My beloved Family Dollar Sweet & Salty Peanut Granola Bars are OK at 10% saturated fat and 7% sodium per bar. Those peanut granola bars are so good with beer! Another generic granola bar favorite is Dark Chocolate-Peanut Butter Protein Chewy Bars. They’re a bit high in fat at 15% saturated fat, together with 7% sodium per bar. Snicker’s Ice Cream has only 15% saturated fat and 3% sodium for a half-cup–another mega-relief! I had to indulge myself on Halloween but within reason. So I bought a package of 6 “Fun-Size” Snickers bars. Two bars have 15% saturated fat and 3% sodium

Margaret Holmes Seasoned Collard Greens have 16% sodium per half cup, but a staggering 130% of your daily Vitamin A, and of course, no saturated fat. Family Dollar Diced Tomatoes have no fat and 8% sodium per half cup. Both are considered anti-inflammatory foods.

Dean’s Zesty Guacamole Dip from Brookshire’s–Tyler, Texas’s major grocery store– has 15% saturated fat and 8% sodium per 2 tbsp serving. Speaking of other favorite grocery stores, Granvita Ganola from La Michoacana only has 4% saturated fat and 1% sodium per serving. I also mix horchata (cinnamon rice milk powder) with low-fat milk from Meals-on-Wheels. Horchata only contains 3% saturated fat per 4 ounces, and I only need a tablespoon, as I mix the half-pint of milk with a half-pint of water. La Michoacana is the leading chain Mexican grocery store in Texas. Hey, sometimes I catch the bus instead of walking a block.

Sardines–my favorite seafood in a can–tomato, mustard, plain; which is the healthiest choice? Pampa Sardines in Tomato Sauce wins with 5% saturated fat, 11% sodium, and 15% cholesterol. Furthermore, a serving has 20% of daily Vitamin A. A 15 ounce sardines-&-tomatoes can has seven servings, and it’s only $1.75! Our sardines are a product of China that’s distributed by a Miami company. I love globalization. Alas, sardines in mustard sauce–my former favorite–finishes last in my health measures with 15% saturated fat, 17% sodium, and 20% cholesterol.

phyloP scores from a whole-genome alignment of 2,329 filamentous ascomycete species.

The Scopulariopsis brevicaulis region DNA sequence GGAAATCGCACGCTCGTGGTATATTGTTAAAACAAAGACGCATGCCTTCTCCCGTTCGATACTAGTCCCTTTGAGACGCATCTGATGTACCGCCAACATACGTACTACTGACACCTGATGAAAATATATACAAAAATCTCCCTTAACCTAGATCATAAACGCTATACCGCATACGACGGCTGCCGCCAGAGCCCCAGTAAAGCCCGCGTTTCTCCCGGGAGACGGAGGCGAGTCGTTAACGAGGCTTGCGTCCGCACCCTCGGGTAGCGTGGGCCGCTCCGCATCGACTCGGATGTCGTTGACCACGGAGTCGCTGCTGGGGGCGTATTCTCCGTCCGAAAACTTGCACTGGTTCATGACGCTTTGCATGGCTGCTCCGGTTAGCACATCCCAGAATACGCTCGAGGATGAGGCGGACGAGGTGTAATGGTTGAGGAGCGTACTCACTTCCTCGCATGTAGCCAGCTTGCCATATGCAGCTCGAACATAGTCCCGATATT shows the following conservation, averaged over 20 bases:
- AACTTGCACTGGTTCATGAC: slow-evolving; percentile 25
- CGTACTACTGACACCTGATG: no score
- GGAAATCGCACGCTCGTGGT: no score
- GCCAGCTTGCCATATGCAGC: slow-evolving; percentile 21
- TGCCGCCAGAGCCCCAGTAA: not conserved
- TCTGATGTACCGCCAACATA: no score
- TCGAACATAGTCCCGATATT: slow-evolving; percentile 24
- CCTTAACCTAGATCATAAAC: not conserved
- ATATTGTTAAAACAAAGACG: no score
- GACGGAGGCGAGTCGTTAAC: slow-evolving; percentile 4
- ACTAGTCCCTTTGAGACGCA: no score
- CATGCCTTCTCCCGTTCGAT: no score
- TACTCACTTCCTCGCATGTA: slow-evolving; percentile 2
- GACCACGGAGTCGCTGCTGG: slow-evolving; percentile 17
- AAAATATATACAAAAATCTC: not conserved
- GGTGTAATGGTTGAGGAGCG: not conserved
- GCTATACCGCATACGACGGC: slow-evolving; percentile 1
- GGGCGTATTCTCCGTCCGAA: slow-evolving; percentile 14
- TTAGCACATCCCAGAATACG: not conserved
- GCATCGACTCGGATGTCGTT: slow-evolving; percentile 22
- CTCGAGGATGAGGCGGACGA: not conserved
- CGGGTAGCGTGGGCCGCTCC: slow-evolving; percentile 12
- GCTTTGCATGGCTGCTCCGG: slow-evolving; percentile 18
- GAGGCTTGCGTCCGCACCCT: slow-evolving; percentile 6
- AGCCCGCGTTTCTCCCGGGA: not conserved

Peanut butter is a mandatory fixture in my pantry, so let’s check it out. Value Time Creamy Peanut Butter (a generic) has 15% sat. fat & 6% sodium in a 2 tbsp serving size. Total fat is far higher at 25%, not a common large gap between total fat and saturated fat. Gold Emblem Crunchy Peanut Butter has 12% sat. fat & 6% sodium per 2 tbsp serving size with 23% total fat. I bought my crunchy peanut butter at CVS Pharmacy. Did you hear CVS bought out Medicine Chest? Peanuts show a range of saturated fat/sodium, depending on the seasonings. Japanese peanuts win with only 11% saturated fat & 9% sodium. Honey peanuts contain 17% saturated fat and 5% sodium. Meanwhile, the two spicy peanuts clock in at 20% saturated fat & 15% sodium and 17% saturated fat and 14% sodium.

CONCLUSION: Hopefully, you liked my analysis of some key favorite foods–mostly from Family Dollar. I’m no health professional, just a disabled Developmental English and ESOL (mostly)teacher. However, I’m certainly going to research what I eat from now on, and I seem to be improving. Furthermore, I can guarantee another revision with a sat.fat/sodium analysis of more food. Moreover, I no longer buy generic CoQ10 at the dollar store, but get the CVS Pharmacy choices– such as gummies and Qunol CoQ10. I was glad to pass this article to a Family Dollar employee, who had some heart issues about a month before I got sick. Don’t you feel sorry for those who live in food deserts? Some apartment complexes in town aren’t close to any stores–let alone hospitals, pharmacy, and a pulmonology clinic. We’re really happy to have a dollar store–Family Dollar–in this neighborhood: Midtown (aka. Hospital District), Tyler, Texas. Technically, most would consider a grocery store to be a far more valid dodge of food desert classification than a mere dollar store. But a dollar store is way better than nothing or mere snacks at a gas station.